Another well-known name in The Fashion World, Yves Saint-Laurent has impacted the fashion industry in the 1960’s but also even to the present day. He is seen as being one of the foremost fashion designers of the 20th Century. Was this designer born into wealth? What was his life? How did Yves Saint-Laurent become so popular?
Yves Saint-Laurent was born in Oran, French Algeria on 1st August, 1936. His French parents were Charles and Lucienne Andree Mathieu-Saint-Laurent. Yves grew up with his two sisters in a villa by the Mediterranean, and from an early age his talent for fashion shone through, as he would create intricate paper dolls. By his early teens, Yves was designing dresses for his mother and sisters.
Yves family was relatively well-off and his father was a lawyer and insurance broker who owned a chain of cinemas. This meant that Yves had opportunities that others did not have, but his childhood was still a difficult childhood. Yves Saint-Laurent was often bullied at school as he appeared to be effeminate and this made Yves a nervous child. It is no wonder that he found solace in the world of fashion.
At seventeen years of age, Yves moved to Paris and enrolled at the Chambre Syndicale di al Haute Couture, where his designs were quickly noticed. The editor of the French Vogue, Michel De Brunoff, introduced Yves Saint-Laurent to Christian Dior (who was by then a ‘giant’ in the fashion industry). Yves recalled: “Dior fascinated me. I couldn’t speak in front of him. He taught me the basis of my art. Whatever was to happen next, I never forgot the years I spent at his side.” Yves style continued to mature under Dior’s tutelage.
Starting at the bottom, within Christian Dior’s company, Yves spent his first years on ‘mundane’ tasks, such as decorating the studio and designing accessories. Eventually, Yves was allowed to submit his sketches for the couture collection and with every passing season, more of his sketches were accepted. Dior, himself, wanted Yves Saint-Laurent to succeed him as a designer, and Dior’s timing was ‘perfect’ as in August, 1957, Christian Dior died of a heart attack. In 1957 and at twenty-one years of age, Yves Saint-Laurent became the head designer for the House of Dior. This showed his true talent for fashion designing!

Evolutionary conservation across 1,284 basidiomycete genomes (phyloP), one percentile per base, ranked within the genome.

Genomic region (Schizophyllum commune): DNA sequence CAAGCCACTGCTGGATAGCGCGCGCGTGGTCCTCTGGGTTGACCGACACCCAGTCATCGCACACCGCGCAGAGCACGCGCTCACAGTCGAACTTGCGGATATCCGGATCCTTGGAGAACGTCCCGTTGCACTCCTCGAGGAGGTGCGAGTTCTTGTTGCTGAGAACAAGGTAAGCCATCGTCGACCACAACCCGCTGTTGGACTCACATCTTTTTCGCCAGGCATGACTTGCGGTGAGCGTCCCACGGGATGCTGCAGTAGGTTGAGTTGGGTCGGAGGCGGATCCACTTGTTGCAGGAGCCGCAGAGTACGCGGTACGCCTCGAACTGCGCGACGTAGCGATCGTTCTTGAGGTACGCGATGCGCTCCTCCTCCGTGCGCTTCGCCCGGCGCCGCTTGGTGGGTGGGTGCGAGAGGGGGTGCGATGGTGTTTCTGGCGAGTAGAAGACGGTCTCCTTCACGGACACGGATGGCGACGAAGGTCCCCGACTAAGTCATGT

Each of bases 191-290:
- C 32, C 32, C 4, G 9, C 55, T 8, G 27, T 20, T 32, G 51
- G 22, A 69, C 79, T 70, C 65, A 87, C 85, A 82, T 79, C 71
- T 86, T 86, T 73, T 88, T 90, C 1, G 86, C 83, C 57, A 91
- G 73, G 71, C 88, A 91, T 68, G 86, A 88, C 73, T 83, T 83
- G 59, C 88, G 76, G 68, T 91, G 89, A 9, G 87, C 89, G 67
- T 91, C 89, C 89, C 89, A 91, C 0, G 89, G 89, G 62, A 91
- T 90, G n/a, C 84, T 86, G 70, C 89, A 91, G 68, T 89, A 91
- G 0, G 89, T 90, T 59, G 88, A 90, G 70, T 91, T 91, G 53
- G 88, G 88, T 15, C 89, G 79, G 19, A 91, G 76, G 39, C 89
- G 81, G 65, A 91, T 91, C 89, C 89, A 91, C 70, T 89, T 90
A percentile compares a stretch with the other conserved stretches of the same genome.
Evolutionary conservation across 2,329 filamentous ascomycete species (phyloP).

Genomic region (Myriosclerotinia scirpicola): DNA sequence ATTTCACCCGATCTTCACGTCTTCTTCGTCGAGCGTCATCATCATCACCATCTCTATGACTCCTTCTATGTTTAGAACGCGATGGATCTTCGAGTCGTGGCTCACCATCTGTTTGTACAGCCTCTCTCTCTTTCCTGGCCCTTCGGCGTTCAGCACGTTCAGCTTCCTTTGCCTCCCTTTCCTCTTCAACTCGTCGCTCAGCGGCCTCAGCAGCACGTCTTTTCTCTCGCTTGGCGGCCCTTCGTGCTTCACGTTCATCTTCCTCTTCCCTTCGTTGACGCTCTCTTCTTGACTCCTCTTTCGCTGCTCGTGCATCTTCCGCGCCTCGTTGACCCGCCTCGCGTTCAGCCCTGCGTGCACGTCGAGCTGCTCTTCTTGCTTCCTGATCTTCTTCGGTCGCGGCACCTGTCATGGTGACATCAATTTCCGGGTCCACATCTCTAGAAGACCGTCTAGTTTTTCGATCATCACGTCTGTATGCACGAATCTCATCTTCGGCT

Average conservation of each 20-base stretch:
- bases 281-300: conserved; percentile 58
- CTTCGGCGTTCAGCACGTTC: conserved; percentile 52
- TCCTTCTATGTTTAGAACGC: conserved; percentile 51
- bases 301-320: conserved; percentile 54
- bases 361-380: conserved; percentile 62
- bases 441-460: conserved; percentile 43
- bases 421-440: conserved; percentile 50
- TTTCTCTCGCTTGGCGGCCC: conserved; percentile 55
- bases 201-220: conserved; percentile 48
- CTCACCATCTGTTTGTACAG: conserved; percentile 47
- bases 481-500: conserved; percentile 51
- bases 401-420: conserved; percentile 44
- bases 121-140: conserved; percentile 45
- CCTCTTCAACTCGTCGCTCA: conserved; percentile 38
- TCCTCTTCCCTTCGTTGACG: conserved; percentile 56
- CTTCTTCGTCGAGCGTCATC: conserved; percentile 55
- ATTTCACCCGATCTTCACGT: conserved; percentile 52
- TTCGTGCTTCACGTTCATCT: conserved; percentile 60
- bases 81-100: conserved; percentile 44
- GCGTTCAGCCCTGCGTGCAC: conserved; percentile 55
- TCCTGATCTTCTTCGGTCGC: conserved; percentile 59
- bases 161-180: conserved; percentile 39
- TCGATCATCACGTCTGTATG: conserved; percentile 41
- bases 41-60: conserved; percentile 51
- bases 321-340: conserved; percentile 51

Yves Spring collection of 1958 saved the House from financial ruin. The straight line of his creations which were a ‘softer’ version of Dior’s “New Look”, catapulted Yves Saint-Laurent into international stardom with the “Trapeze dress.” In 1959, Farah Diba (a student in Paris) asked Yves to design her wedding dress for her marriage to the Shah of Iran (a "King” of Iran). This was an honour for Yves Saint-Laurent and put him on the ‘map’ of prestigious clients.
Unfortunately for Yves, he was conscripted to serve the French Army in 1960, during the Algerian War of Independence. After just 20 days in the army, Yves became ill and was admitted to a military hospital, where he heard that he had been ‘fired’ from Dior. This only made Yves illness worse, and he was moved to Val-de-Grace military hospital, where he received large doses of sedatives and psychoactive drugs, and Yves was also subjected to electroshock therapy. Yves Saint-Laurent traced the origin of his mental problems and his drug addictions to this time of his life in the military hospital.